IPTV and Streaming: Distinguishing the Differences
Both streaming and IPTV have been around either as technologies or concepts for more than a decade, yet much of the enthusiasm generated by streaming in the late ’90s seems to have shifted to IPTV over the last couple of years, especially among premium content owners. IPTV and streaming are not two mutually exclusive technologies, and the distinctions between the two become less relevant as bandwidth continues to increase and compression codecs get more efficient. So where are the lines drawn between IPTV and streaming, and where will those lines move in the future?
First things first: defining the technology. "IPTV is a bandwidth-saving, cost-saving switch service that allows a cable provider or telco to offer more services over the same pipe," says Shelly Palmer, president and CEO of Palmer Advanced Media and chair of the Emmy Awards Advanced Media Committee. "IPTV theoretically wants to have a set-top box and be viewed on a television set. Streaming is an almost identical server-side technology that ends up on your computer." This basic tenet also explains why streaming still is a hard sell to broadcasters. "The reason that no one’s talking about streaming at NAB is that streaming is not an important TV technology and doesn’t leverage the TV sets already out there," Palmer continues. "If you’re a TV guy, you’re really not thinking about computers as a part of your world. In fact, you kind of wish they were all dead because they’re taking away your viewers."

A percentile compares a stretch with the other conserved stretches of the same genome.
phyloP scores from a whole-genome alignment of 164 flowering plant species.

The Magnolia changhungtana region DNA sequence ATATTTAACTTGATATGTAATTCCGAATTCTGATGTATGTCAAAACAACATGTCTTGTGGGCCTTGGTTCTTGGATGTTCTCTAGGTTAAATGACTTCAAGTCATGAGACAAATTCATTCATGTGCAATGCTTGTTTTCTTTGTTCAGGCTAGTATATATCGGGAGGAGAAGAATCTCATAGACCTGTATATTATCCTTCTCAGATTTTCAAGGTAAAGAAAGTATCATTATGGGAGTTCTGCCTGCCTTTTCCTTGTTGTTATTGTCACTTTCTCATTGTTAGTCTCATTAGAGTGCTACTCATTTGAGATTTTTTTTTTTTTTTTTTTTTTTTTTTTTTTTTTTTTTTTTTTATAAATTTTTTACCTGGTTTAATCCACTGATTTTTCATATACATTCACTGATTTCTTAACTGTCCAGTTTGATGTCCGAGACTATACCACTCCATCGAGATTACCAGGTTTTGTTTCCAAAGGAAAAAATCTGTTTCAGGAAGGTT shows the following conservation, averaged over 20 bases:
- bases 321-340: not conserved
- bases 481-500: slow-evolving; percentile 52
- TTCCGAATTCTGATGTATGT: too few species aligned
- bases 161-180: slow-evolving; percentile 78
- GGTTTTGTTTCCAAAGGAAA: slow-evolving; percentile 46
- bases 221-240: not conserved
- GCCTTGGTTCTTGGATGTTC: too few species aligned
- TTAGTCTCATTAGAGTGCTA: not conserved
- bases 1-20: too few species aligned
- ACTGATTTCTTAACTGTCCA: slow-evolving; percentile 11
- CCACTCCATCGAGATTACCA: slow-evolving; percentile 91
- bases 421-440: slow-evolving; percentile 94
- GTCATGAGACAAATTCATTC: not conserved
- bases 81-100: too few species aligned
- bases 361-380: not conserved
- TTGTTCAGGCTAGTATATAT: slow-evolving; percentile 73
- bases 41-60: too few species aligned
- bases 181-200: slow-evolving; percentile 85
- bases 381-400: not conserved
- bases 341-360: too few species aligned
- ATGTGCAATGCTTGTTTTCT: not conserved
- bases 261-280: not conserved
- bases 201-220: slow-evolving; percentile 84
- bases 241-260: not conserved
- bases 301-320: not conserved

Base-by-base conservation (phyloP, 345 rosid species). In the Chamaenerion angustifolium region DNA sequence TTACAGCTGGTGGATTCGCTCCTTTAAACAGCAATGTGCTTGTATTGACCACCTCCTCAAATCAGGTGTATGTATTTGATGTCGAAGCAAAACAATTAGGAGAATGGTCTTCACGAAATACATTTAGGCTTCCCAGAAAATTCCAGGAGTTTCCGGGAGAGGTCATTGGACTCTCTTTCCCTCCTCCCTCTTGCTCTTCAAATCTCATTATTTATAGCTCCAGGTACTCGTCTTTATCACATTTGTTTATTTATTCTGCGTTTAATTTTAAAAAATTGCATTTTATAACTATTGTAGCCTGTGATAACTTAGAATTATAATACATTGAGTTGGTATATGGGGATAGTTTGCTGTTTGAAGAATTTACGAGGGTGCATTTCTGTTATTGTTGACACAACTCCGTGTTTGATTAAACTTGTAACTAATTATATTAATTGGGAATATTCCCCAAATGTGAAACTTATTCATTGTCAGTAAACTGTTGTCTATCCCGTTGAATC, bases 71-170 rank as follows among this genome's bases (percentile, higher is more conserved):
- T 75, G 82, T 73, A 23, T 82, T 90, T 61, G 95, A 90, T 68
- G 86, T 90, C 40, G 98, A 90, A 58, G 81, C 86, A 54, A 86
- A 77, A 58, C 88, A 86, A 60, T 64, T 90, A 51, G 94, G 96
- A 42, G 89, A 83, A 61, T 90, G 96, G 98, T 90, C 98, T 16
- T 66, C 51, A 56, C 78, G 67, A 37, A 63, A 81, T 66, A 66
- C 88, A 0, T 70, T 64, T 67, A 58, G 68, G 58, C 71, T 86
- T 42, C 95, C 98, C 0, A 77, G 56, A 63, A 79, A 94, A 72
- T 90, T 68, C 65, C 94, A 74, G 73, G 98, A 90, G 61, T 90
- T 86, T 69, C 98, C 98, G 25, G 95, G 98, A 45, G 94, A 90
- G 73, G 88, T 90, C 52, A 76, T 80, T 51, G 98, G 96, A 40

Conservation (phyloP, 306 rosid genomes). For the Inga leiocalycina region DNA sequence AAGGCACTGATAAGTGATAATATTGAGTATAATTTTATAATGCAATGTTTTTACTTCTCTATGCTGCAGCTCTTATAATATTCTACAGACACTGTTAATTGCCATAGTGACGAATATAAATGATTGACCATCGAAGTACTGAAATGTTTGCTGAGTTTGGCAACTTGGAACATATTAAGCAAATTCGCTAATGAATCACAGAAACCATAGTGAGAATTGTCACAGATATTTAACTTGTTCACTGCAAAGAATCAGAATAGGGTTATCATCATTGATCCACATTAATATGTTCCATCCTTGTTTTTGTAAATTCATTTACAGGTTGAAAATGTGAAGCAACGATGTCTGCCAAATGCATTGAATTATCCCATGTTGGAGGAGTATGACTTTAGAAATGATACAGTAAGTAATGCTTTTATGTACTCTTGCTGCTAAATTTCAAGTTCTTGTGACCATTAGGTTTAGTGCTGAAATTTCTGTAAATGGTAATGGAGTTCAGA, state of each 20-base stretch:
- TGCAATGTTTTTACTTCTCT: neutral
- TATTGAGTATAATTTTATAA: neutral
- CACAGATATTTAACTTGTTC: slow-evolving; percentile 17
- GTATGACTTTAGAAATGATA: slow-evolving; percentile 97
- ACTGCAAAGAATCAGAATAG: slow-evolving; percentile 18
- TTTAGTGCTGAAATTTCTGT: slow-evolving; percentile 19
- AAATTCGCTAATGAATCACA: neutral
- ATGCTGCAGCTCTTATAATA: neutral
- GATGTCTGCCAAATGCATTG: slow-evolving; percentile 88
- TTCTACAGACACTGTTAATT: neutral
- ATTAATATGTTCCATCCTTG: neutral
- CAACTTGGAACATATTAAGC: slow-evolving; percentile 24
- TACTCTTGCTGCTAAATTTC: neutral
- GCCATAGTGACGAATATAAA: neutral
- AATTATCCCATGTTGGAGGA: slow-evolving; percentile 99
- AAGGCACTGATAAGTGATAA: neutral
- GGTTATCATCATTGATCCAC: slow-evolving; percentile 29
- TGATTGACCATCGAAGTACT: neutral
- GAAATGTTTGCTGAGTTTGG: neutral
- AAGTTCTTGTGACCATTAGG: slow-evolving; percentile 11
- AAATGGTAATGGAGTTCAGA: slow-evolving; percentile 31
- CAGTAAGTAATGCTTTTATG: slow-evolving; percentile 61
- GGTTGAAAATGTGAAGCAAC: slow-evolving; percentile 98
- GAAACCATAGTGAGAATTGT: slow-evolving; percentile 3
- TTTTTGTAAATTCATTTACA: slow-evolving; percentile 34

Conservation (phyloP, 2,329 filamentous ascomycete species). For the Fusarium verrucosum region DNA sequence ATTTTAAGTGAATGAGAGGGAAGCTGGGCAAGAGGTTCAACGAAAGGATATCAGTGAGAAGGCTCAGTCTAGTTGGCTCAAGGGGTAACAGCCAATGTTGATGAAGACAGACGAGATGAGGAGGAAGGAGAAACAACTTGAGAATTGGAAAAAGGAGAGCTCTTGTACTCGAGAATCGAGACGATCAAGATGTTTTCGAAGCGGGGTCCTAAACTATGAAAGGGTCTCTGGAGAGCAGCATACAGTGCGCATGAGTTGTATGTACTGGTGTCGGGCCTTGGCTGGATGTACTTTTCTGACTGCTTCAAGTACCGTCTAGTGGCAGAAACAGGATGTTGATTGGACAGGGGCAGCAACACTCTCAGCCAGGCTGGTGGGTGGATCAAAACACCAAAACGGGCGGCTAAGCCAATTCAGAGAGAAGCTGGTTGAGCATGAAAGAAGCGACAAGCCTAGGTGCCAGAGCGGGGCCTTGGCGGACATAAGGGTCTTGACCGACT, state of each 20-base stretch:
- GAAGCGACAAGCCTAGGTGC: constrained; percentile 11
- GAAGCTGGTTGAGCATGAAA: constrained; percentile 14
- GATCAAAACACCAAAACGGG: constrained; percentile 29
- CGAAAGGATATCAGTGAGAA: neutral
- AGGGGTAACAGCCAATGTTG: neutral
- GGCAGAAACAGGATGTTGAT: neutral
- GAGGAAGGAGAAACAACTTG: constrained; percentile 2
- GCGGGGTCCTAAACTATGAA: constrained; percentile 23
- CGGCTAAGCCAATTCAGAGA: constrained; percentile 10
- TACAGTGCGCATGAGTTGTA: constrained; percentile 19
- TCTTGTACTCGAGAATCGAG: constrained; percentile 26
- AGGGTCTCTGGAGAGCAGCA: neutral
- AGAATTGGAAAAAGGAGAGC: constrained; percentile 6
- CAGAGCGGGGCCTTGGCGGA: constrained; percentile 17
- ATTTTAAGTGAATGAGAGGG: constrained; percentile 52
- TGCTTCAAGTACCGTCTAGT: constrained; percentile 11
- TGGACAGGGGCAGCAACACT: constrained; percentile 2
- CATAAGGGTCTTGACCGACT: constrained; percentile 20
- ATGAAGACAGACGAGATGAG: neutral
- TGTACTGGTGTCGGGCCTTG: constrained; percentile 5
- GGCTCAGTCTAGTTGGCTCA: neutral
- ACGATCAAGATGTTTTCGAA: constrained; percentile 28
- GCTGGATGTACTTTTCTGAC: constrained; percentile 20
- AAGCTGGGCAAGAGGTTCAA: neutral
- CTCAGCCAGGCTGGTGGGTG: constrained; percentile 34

IPTV was designed specifically to deliver high-quality content through an Internet pipeline onto a traditional TV set. "To the consumer, IPTV is going to look and feel very similar to the experience they get from cable or satellite," says Ed Graczyk, director of marketing and communications for Microsoft’s TV division. "IPTV is a form of streaming at the very basic level. All of the technology in our solution is built on top of the streaming technologies we developed; at the core of our broadcast server is the Windows Media server. IPTV is a way of taking that technology and adapting it to a new use and a new market. You shouldn’t look at them as two different things. Think of IPTV as broadcast-quality, industrial-strength streaming."
That’s a bit of a misnomer, though, as IPTV and streaming differ in one very specific way. "The difference really is in control," says Ken Pyle, cofounder of Viodi.com. "With IPTV, a network operator controls the whole path from the time they assemble the content to the delivery of that content to the consumer’s home. They can set quality of service; and they can control the security on it. With traditional streaming, the signal might have to traverse different people’s networks. So the network operators don’t have the same bandwidth control." This need for end-to-end control has also affected how IPTV is deployed. "IPTV is being implemented by people who own the entire network," says Pyle. "It’s not really being sent from one end of the world to the other; it’s much more regional or local than streaming service."
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